What Is Hib?
Haemophilus influenzae type b bacteria (Hib) were the leading cause of meningitis in children younger than five years old until the Hib vaccine became available.
Hib Immunization Schedule
The Hib vaccine is given by injection at ages:
6 months (however, some of the Hib vaccines don’t require a dose at six months)
A booster dose at 12–15 months
Kids aged 15 months or older who are receiving the vaccine for the first time only need one dose.
Children aged twelve months to fifty nine months (almost five years old) may need additional doses if their immune systems are weakened due to things like asplenia (when the spleen is missing or not working properly), HIV infection, chemotherapy or radiation treatment, or a stem cell transplant.
The vaccine isn’t routinely recommended for kids older than five, unless they have HIV or asplenia and have never been vaccinated.
Why Is the Hib Vaccine Recommended?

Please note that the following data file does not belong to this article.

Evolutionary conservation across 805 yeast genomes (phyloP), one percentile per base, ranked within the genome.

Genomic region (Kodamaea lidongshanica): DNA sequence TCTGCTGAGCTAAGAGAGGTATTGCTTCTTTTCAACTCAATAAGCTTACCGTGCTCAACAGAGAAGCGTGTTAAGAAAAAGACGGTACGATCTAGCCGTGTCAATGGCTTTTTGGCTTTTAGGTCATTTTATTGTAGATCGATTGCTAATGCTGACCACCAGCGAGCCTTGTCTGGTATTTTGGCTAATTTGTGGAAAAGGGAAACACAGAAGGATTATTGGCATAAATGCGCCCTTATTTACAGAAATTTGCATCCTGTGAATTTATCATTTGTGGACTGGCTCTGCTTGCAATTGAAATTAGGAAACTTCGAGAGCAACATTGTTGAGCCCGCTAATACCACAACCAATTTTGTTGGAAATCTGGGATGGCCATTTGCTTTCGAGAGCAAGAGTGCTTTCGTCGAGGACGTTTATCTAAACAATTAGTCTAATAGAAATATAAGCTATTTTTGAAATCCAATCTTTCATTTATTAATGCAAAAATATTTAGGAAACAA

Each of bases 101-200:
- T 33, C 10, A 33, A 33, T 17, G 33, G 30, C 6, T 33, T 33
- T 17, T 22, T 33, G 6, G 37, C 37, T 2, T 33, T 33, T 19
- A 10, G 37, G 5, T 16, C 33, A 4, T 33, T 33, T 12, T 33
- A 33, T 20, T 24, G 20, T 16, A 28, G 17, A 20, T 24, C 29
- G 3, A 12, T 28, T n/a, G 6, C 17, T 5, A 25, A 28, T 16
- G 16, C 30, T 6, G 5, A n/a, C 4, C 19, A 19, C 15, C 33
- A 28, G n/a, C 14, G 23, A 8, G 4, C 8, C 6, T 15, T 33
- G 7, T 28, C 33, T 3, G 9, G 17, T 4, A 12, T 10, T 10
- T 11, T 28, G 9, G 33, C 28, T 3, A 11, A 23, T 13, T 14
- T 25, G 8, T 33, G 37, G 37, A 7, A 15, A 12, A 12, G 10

The vaccine provides long-term protection from Haemophilus influenzae type b. Those who are immunized have protection against Hib meningitis; pneumonia; pericarditis (an infection of the membrane covering the heart); and infections of the blood, bones, and joints caused by the bacteria.
Possible Risks of Hib Immunization
Minor issues — such as redness, swelling, or tenderness where the shot was given — can happen. There is a very small chance of an allergic reaction with any vaccine.
When to Delay or Avoid Hib Immunization
The vaccine is not recommended if your child:
Is currently sick, although simple colds or other minor illnesses should not prevent immunization
Had a severe allergic reaction (anaphylaxis) to a previous Hib vaccine